Africa

South Africa’s latest ban on alcohol sales is likely to force 35,000 bar owners in the poorest communities into bankruptcy, according to industry bodies representing the country’s biggest drink makers, Bloomberg News reported. The decision to abruptly prohibit the retail of booze for a second time since March is aimed at reducing alcohol-related hospital admissions while surging coronavirus cases put a strain on emergency wards.

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South African banks are looking at options ranging from debt consolidation to new ways of leveraging equity to avoid defaults when coronavirus-related debt relief measures end, industry officials said, Reuters reported. The banks gave customers in good standing relief on loans during the pandemic, including payment holidays of up to three months. But some consumers are still in trouble. Some banks have offered extensions, while others like Capitec offered to refund interest accumulated during payment holidays.

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The International Chamber of Commerce, a global trade union and civil society groups urged the Group of 20 major economies to extend and expand a freeze in debt service payments to help not just the poorest, but also middle-income countries, weather the coronavirus pandemic and its economic fallout, the International New York Times reported on a Reuters story. The ICC, International Trade Union Confederation, and Global Citizen, a group pushing to end extreme poverty by 2030, also called on G20 finance ministers, who will meet online on July 18, to take additional steps to boost th

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The South African government is “on course” to provide a funding commitment for the restructuring of loss-making South African Airways (SAA), a senior official said on Friday, Reuters reported. The comments by the acting director-general of the Department of Public Enterprises (DPE) will ease concerns at the airline after the finance ministry told lawmakers last week it would not provide any new money.

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A South African court today dismissed an appeal by administrators in charge of South African Airways (SAA) against a ruling which prevented them from laying off staff, Reuters reported. The failure of the appeal means the administrators may have to start consultations about layoffs from scratch if employees do not accept severance packages they have been offered. South African labour law stipulates a minimum two-month consultation period for layoffs.

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South African Airways cleared another hurdle needed to ensure the state-owned carrier’s survival when most labor groups agreed to sweetened severance packages for retrenched workers, Bloomberg News reported. The National Union of Metalworkers of South Africa and the South African Airways Cabin Crew Association, which were fiercely opposed to plans to cut the workforce to 1,000 staff from about 4,700, agreed to fresh terms including unpaid training courses for some of the staff beyond their departure, the government said in a statement late Tuesday.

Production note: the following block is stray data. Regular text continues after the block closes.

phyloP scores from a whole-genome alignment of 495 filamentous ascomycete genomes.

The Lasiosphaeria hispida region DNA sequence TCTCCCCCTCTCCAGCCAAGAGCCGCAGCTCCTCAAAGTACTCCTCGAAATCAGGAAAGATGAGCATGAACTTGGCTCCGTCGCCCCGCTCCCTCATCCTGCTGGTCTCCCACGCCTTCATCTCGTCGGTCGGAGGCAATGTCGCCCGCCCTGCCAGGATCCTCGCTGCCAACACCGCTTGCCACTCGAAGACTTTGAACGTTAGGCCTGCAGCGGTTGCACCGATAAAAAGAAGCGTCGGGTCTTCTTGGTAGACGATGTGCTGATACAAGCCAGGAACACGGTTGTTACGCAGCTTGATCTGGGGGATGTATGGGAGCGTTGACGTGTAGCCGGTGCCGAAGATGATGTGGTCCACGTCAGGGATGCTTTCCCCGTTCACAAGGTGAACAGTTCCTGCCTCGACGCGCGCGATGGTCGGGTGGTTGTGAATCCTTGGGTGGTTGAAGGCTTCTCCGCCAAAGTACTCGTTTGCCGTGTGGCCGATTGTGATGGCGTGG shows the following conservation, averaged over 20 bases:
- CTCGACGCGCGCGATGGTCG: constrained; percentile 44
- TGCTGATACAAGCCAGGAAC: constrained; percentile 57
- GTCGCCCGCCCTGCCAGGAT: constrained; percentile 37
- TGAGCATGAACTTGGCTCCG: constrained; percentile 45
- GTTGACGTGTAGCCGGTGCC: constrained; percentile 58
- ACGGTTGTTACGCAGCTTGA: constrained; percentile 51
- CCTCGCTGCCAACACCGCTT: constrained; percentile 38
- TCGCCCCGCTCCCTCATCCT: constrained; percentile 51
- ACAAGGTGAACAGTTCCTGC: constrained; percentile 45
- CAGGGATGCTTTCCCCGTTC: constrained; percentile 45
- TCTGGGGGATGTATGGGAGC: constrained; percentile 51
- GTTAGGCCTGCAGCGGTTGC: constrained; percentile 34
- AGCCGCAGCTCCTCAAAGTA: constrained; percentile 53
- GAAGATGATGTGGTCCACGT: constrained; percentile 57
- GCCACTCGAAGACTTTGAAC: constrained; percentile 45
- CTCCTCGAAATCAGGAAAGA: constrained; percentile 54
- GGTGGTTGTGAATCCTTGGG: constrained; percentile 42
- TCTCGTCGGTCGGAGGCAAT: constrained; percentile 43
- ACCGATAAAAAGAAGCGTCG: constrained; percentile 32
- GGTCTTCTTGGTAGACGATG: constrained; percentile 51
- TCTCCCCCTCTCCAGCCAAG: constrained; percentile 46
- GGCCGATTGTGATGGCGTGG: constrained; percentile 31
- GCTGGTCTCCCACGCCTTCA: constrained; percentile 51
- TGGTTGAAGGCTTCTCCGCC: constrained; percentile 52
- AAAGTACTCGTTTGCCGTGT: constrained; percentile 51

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Edcon Holdings Ltd. agreed to sell part of South African clothing chain Edgars to a private equity-backed regional rival, potentially safeguarding a 91-year-old brand and saving thousands of jobs, Bloomberg News reported. Administrators led by Lance Schapiro and Piers Marsden struck a deal with Retailability Pty Ltd., a holding company for brands Legit, Beaver Canoe and Style, which owns 460 stores across southern Africa. Details of the transaction will be finalized based on further agreements, the business-rescue team said today.

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Justin Bgoni, chief executive of the Zimbabwe Stock Exchange, received an unexpected call from a colleague last month: The government had decided to shut down the world’s best performing stock market, the Wall Street Journal reported. Until the suspension, announced June 26 in a tweet from Zimbabwe’s information ministry, the all-share index on the Harare-based exchange had jumped 677 percent since Jan. 1, even as local economists expect gross domestic product to shrink by more than 10 percent.

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Steinhoff International, battling the fallout from a massive accounting fraud, faces legal claims amounting to more than 9 billion euros ($10.10 billion), the South African retailer’s annual report showed on Wednesday, Reuters reported. The report for the year ended September 2019 listed numerous court cases with claimants seeking more than 9 billion euros in payments or damages. It also included Steinhoff’s annual results, with the retailer’s full-year loss widening to 1.8 billion euros from a 1.2 billion loss a year earlier.

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Government debt burdens across sub-Saharan Africa are rising at a faster pace and to higher levels than elsewhere in emerging markets, heightening the risk of further rating downgrades and defaults, ratings agency Fitch warned on Tuesday, Reuters reported. Emerging markets have been battered by the fallout from the coronavirus pandemic, with a coinciding oil price rout adding to the pain for smaller and often riskier developing countries, many focussed on crude exports and having few fiscal or monetary buffers.

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